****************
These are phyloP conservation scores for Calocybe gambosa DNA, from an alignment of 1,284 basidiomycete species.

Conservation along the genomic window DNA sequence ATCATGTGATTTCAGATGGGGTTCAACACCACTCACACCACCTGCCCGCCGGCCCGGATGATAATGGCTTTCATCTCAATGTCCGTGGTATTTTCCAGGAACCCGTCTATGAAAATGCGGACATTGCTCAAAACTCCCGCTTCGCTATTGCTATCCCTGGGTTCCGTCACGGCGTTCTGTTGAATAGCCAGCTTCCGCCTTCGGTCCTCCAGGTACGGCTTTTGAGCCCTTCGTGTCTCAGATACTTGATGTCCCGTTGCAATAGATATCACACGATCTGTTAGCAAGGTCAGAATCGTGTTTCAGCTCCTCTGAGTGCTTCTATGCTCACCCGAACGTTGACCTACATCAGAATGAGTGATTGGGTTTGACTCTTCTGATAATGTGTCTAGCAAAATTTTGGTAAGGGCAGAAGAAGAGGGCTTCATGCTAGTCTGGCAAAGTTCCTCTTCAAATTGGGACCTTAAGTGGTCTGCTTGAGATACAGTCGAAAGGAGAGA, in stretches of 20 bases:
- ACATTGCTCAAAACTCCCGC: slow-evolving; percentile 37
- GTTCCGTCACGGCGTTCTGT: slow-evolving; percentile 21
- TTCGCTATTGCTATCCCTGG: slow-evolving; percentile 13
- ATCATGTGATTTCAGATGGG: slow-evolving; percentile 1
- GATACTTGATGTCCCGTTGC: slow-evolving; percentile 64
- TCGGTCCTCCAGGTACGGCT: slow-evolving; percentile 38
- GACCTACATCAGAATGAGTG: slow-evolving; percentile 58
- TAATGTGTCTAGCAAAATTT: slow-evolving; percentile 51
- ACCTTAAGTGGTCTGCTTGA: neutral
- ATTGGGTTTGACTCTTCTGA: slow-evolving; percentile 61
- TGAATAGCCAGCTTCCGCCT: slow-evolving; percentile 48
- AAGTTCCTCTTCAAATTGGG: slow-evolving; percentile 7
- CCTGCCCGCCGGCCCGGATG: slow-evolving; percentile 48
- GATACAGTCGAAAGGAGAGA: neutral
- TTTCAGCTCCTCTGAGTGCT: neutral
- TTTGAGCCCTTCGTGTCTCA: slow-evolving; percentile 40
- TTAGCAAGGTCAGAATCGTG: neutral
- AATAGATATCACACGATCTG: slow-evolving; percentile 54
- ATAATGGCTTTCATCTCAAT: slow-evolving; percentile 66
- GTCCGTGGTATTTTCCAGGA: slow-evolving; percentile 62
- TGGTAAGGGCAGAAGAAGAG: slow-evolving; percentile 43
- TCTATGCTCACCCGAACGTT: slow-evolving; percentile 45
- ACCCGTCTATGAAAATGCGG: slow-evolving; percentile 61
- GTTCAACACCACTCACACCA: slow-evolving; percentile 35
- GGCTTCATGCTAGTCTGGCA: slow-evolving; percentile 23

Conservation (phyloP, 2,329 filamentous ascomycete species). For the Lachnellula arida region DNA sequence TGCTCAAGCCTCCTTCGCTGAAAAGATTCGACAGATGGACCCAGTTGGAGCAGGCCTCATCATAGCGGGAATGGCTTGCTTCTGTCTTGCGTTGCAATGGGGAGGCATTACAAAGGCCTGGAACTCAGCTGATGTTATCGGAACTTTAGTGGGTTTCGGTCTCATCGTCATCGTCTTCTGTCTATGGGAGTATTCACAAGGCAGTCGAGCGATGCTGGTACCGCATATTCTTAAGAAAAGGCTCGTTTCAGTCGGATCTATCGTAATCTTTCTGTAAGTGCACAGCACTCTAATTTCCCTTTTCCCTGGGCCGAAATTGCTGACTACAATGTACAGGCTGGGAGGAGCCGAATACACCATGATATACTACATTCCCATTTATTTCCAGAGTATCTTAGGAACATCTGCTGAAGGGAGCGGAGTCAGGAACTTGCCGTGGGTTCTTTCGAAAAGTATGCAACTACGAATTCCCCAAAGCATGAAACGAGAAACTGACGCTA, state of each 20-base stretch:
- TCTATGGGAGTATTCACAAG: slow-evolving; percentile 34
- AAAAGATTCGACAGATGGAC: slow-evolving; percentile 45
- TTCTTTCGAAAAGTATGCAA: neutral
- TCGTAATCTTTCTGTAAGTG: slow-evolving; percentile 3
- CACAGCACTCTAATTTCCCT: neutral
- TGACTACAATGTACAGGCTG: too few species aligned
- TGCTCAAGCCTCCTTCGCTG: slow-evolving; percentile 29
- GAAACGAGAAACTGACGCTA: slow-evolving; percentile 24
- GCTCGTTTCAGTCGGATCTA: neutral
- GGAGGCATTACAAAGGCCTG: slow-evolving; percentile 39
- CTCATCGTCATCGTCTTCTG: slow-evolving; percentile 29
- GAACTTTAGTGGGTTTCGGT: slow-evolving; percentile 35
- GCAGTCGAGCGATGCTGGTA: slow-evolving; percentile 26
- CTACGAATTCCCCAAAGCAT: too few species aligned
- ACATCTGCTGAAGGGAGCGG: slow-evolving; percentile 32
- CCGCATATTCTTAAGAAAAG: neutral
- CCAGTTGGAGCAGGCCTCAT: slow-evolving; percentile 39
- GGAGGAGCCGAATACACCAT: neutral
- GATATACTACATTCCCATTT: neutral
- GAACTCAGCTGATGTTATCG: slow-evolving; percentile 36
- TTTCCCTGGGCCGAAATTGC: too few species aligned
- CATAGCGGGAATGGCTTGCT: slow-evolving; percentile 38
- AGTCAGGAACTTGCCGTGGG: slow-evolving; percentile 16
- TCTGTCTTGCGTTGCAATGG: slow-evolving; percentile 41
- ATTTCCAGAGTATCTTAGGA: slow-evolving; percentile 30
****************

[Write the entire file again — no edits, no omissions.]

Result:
These are phyloP conservation scores for Calocybe gambosa DNA, from an alignment of 1,284 basidiomycete species.

Conservation along the genomic window DNA sequence ATCATGTGATTTCAGATGGGGTTCAACACCACTCACACCACCTGCCCGCCGGCCCGGATGATAATGGCTTTCATCTCAATGTCCGTGGTATTTTCCAGGAACCCGTCTATGAAAATGCGGACATTGCTCAAAACTCCCGCTTCGCTATTGCTATCCCTGGGTTCCGTCACGGCGTTCTGTTGAATAGCCAGCTTCCGCCTTCGGTCCTCCAGGTACGGCTTTTGAGCCCTTCGTGTCTCAGATACTTGATGTCCCGTTGCAATAGATATCACACGATCTGTTAGCAAGGTCAGAATCGTGTTTCAGCTCCTCTGAGTGCTTCTATGCTCACCCGAACGTTGACCTACATCAGAATGAGTGATTGGGTTTGACTCTTCTGATAATGTGTCTAGCAAAATTTTGGTAAGGGCAGAAGAAGAGGGCTTCATGCTAGTCTGGCAAAGTTCCTCTTCAAATTGGGACCTTAAGTGGTCTGCTTGAGATACAGTCGAAAGGAGAGA, in stretches of 20 bases:
- ACATTGCTCAAAACTCCCGC: slow-evolving; percentile 37
- GTTCCGTCACGGCGTTCTGT: slow-evolving; percentile 21
- TTCGCTATTGCTATCCCTGG: slow-evolving; percentile 13
- ATCATGTGATTTCAGATGGG: slow-evolving; percentile 1
- GATACTTGATGTCCCGTTGC: slow-evolving; percentile 64
- TCGGTCCTCCAGGTACGGCT: slow-evolving; percentile 38
- GACCTACATCAGAATGAGTG: slow-evolving; percentile 58
- TAATGTGTCTAGCAAAATTT: slow-evolving; percentile 51
- ACCTTAAGTGGTCTGCTTGA: neutral
- ATTGGGTTTGACTCTTCTGA: slow-evolving; percentile 61
- TGAATAGCCAGCTTCCGCCT: slow-evolving; percentile 48
- AAGTTCCTCTTCAAATTGGG: slow-evolving; percentile 7
- CCTGCCCGCCGGCCCGGATG: slow-evolving; percentile 48
- GATACAGTCGAAAGGAGAGA: neutral
- TTTCAGCTCCTCTGAGTGCT: neutral
- TTTGAGCCCTTCGTGTCTCA: slow-evolving; percentile 40
- TTAGCAAGGTCAGAATCGTG: neutral
- AATAGATATCACACGATCTG: slow-evolving; percentile 54
- ATAATGGCTTTCATCTCAAT: slow-evolving; percentile 66
- GTCCGTGGTATTTTCCAGGA: slow-evolving; percentile 62
- TGGTAAGGGCAGAAGAAGAG: slow-evolving; percentile 43
- TCTATGCTCACCCGAACGTT: slow-evolving; percentile 45
- ACCCGTCTATGAAAATGCGG: slow-evolving; percentile 61
- GTTCAACACCACTCACACCA: slow-evolving; percentile 35
- GGCTTCATGCTAGTCTGGCA: slow-evolving; percentile 23

Conservation (phyloP, 2,329 filamentous ascomycete species). For the Lachnellula arida region DNA sequence TGCTCAAGCCTCCTTCGCTGAAAAGATTCGACAGATGGACCCAGTTGGAGCAGGCCTCATCATAGCGGGAATGGCTTGCTTCTGTCTTGCGTTGCAATGGGGAGGCATTACAAAGGCCTGGAACTCAGCTGATGTTATCGGAACTTTAGTGGGTTTCGGTCTCATCGTCATCGTCTTCTGTCTATGGGAGTATTCACAAGGCAGTCGAGCGATGCTGGTACCGCATATTCTTAAGAAAAGGCTCGTTTCAGTCGGATCTATCGTAATCTTTCTGTAAGTGCACAGCACTCTAATTTCCCTTTTCCCTGGGCCGAAATTGCTGACTACAATGTACAGGCTGGGAGGAGCCGAATACACCATGATATACTACATTCCCATTTATTTCCAGAGTATCTTAGGAACATCTGCTGAAGGGAGCGGAGTCAGGAACTTGCCGTGGGTTCTTTCGAAAAGTATGCAACTACGAATTCCCCAAAGCATGAAACGAGAAACTGACGCTA, state of each 20-base stretch:
- TCTATGGGAGTATTCACAAG: slow-evolving; percentile 34
- AAAAGATTCGACAGATGGAC: slow-evolving; percentile 45
- TTCTTTCGAAAAGTATGCAA: neutral
- TCGTAATCTTTCTGTAAGTG: slow-evolving; percentile 3
- CACAGCACTCTAATTTCCCT: neutral
- TGACTACAATGTACAGGCTG: too few species aligned
- TGCTCAAGCCTCCTTCGCTG: slow-evolving; percentile 29
- GAAACGAGAAACTGACGCTA: slow-evolving; percentile 24
- GCTCGTTTCAGTCGGATCTA: neutral
- GGAGGCATTACAAAGGCCTG: slow-evolving; percentile 39
- CTCATCGTCATCGTCTTCTG: slow-evolving; percentile 29
- GAACTTTAGTGGGTTTCGGT: slow-evolving; percentile 35
- GCAGTCGAGCGATGCTGGTA: slow-evolving; percentile 26
- CTACGAATTCCCCAAAGCAT: too few species aligned
- ACATCTGCTGAAGGGAGCGG: slow-evolving; percentile 32
- CCGCATATTCTTAAGAAAAG: neutral
- CCAGTTGGAGCAGGCCTCAT: slow-evolving; percentile 39
- GGAGGAGCCGAATACACCAT: neutral
- GATATACTACATTCCCATTT: neutral
- GAACTCAGCTGATGTTATCG: slow-evolving; percentile 36
- TTTCCCTGGGCCGAAATTGC: too few species aligned
- CATAGCGGGAATGGCTTGCT: slow-evolving; percentile 38
- AGTCAGGAACTTGCCGTGGG: slow-evolving; percentile 16
- TCTGTCTTGCGTTGCAATGG: slow-evolving; percentile 41
- ATTTCCAGAGTATCTTAGGA: slow-evolving; percentile 30